Transforming Agriculture, Perennially

Video & Audio Library

Prairie Festival speaker presentations, webinars, civic science, and more videos can be found on this page.




Rachel Stroer, President of The Land Institute kicks off Prairie Festival 2022 in the Big Barn.

Researcher, collaborator, and board member Lennart Olsson presented at the UK’s premier regenerative agriculture conference, Groundswell 2022, on perennial agriculture.

The root causes of many environmental problems in agriculture, like greenhouse gas emissions, soil erosion, nutrient leaching, water pollution, and high agrochemical use, come from our dependence on annual crops and cropping systems. Social predicaments, like labor and capital intensity, our dependence on expensive inputs, and government subsidies can also be attributed to annual crops.

Shifting to perennial grains could dramatically improve all these aspects. Recent advances in the domestication and breeding of new perennial grain crops show the technical feasibility of shifting to perennial crops. However, what are the prospects of such a radical shift toward this “perennial revolution” when it is at odds with the economic interests of the agricultural inputs industry?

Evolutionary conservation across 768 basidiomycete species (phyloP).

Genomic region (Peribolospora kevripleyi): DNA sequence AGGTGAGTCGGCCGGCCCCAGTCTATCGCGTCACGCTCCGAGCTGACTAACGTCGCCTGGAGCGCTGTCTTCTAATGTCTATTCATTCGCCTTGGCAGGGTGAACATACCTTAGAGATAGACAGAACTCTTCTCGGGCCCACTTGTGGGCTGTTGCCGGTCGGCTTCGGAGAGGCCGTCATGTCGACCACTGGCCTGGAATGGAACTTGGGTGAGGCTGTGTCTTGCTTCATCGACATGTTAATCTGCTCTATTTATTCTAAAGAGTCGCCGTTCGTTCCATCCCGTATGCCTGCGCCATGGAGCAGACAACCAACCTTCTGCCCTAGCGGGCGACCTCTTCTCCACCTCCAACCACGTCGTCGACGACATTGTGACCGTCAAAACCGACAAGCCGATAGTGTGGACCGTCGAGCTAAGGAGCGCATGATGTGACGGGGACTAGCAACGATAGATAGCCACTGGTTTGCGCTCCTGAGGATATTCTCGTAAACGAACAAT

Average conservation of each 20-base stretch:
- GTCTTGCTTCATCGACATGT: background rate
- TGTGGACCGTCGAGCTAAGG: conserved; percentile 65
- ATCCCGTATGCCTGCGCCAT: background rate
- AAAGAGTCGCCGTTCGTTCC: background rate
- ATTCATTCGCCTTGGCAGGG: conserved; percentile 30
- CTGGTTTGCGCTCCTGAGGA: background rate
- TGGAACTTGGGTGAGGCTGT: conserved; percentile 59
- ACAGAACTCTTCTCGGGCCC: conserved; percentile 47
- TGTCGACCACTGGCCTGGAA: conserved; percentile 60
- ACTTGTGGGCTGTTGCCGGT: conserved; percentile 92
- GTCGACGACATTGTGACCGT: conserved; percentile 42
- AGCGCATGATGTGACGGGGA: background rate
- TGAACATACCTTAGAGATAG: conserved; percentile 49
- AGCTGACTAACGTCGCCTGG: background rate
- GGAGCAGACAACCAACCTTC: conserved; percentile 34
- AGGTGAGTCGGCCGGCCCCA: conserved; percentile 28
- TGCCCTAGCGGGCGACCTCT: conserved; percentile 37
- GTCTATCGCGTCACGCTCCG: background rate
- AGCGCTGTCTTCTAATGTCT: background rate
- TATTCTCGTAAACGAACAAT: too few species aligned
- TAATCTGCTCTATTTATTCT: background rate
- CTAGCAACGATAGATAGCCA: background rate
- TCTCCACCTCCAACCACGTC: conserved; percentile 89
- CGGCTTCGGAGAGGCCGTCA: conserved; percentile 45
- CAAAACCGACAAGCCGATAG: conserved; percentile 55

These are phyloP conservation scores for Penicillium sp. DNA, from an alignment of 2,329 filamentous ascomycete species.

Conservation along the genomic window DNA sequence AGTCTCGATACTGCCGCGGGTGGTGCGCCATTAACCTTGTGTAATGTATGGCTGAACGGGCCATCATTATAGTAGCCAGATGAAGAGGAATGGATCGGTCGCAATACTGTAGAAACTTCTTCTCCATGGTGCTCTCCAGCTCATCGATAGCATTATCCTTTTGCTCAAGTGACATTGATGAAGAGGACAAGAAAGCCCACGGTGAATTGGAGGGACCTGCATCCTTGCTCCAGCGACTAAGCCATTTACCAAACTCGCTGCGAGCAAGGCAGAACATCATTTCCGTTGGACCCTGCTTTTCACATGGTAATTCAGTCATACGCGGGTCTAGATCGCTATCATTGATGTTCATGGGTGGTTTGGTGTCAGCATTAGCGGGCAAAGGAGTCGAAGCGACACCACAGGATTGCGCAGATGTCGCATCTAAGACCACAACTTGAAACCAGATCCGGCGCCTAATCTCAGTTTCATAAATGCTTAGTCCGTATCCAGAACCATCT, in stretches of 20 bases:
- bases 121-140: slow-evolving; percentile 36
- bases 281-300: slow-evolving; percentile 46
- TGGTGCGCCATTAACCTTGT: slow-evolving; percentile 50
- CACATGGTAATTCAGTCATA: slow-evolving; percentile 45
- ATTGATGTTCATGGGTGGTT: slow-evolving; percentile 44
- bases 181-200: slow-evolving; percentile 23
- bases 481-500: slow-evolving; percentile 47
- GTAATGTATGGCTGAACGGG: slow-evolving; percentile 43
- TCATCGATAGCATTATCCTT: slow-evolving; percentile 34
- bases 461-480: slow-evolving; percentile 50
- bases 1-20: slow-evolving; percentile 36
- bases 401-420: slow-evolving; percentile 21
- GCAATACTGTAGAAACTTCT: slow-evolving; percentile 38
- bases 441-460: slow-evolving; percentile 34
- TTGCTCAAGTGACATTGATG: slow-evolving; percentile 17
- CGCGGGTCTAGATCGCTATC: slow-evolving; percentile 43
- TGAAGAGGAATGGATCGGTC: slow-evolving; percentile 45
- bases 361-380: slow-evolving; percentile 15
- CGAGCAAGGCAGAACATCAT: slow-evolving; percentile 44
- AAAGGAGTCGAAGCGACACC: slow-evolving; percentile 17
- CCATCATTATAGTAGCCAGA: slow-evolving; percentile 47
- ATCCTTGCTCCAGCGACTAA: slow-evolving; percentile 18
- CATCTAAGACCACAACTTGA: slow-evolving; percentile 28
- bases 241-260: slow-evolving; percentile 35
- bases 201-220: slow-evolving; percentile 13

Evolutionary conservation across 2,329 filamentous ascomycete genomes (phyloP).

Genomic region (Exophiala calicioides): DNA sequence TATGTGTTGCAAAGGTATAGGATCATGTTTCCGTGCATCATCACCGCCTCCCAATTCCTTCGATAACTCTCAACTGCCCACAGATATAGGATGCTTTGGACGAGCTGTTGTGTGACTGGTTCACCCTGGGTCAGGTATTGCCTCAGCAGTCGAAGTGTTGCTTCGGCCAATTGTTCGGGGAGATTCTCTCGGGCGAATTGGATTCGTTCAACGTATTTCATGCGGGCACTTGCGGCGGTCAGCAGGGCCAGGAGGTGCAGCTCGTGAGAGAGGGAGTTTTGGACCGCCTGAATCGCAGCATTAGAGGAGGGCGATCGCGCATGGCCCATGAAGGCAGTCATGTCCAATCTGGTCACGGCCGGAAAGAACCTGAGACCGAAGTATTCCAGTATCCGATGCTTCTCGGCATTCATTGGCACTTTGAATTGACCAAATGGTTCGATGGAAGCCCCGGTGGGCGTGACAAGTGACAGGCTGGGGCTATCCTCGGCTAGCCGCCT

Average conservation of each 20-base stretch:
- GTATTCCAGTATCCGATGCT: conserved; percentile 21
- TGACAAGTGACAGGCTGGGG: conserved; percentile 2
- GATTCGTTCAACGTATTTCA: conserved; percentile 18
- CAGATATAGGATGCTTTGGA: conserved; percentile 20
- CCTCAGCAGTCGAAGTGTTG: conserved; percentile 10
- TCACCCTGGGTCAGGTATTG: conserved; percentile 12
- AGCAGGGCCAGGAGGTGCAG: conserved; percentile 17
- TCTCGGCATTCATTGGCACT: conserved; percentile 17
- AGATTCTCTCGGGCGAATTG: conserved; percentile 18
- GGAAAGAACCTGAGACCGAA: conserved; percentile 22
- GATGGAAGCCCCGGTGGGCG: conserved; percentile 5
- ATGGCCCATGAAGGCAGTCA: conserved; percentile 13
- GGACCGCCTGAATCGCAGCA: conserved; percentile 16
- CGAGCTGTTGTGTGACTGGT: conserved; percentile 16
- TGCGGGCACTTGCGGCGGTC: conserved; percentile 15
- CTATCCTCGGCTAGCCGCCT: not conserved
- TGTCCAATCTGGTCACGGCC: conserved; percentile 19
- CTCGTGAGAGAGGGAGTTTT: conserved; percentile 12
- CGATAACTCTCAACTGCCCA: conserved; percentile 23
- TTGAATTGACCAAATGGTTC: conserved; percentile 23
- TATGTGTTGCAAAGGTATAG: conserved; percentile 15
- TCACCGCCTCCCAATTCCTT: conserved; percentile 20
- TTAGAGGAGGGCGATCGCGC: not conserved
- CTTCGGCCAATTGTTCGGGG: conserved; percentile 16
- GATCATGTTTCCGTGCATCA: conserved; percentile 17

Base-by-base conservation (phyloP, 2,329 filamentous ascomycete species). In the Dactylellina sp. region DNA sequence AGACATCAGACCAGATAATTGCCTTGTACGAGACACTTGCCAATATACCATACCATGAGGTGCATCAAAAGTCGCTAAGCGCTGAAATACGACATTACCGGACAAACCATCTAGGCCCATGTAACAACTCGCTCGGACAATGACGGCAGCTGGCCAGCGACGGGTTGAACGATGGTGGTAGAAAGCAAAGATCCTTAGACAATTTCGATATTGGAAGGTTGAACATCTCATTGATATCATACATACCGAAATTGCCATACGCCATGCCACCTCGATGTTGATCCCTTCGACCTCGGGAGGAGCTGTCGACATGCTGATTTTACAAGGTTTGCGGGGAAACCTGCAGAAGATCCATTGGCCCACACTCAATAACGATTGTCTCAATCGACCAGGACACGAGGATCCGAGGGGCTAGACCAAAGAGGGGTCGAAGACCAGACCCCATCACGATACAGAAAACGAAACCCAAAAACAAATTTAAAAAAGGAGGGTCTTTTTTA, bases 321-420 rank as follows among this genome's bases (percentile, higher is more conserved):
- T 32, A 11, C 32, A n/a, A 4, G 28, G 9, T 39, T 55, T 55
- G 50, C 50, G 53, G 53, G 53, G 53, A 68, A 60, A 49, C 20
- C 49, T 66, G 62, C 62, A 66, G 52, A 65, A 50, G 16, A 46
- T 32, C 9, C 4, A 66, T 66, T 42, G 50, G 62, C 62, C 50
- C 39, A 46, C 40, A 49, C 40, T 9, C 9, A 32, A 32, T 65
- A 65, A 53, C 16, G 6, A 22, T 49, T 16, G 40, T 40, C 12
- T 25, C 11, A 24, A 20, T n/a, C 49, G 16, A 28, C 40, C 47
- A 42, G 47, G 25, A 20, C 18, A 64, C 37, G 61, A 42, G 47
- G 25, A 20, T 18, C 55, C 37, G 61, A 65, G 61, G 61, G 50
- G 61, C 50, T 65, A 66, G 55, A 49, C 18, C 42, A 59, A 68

Lennart Olsson presents potential and obstacles and gives three reasons for optimism about the future.


Kernza® Perennial Grain Meeting 2022 in Salina, Kansas. An international group of presenters included Tessa Peters, Lee DeHaan, Aubrey Streit-Krug, Sophia Skelly, Amy Teller, Jake Jungers, Tara Ritter, Hanne Thomsen, Guangbin Luo, Javad Najafi, Pedro Correia, Prabin Bajgain, Jared Crain, Steve Larson, Valentin Picasso, Thomas McKenna, Olivier Duchene, Hannah Stoll, Connie Carlson, Tim Crews, Jess Gutknecht, Colin Cureton, George Annor, Christopher Abbott, Douglas Michael, Alexandra Diemer, Peter Miller, and Tammy Kimbler.

George Monbiot discussed his new book, Regenesis with journalist and broadcaster Lucy Siegle live from London. A team from The Land Institute was present in the live audience. Kernza® perennial grain was featured in the talk.

Monbiot opens Regenesis with a chapter on the fundamentals of soil science and covers the use of perennial rather than annual crops, i.e. crops that can be harvested multiple years in a row.

“Large areas dominated by annual plants are rare in nature. They tend to colonize ground in the wake of catastrophe […] in cultivating annuals, we must keep the land in the catastrophic state they prefer.



Video recording of Professor Aviva Chomsky, author of Is Science Enough: Forty Critical Questions About Climate Justice, and author Stan Cox speak virtually at the Greenpoint Library and Environmental Education Center. This book examines why social, racial, and economic justice are as crucial as science in determining how we can reverse climate catastrophe.


Thank you from all of us at The Land Institute.


Watch video of Dr. Ebony Murrell from The Land Institute and Jessica Butters from Kansas State University hosting a virtual webinar to discuss data collected during a 3-year research study on utilizing perennial grain species as border crops, and the services they provide in pollinator habitat, weed suppression, and forage potential. They also gave a brief virtual tour of the research plots and answered questions regarding perennial border crops and the services they provide.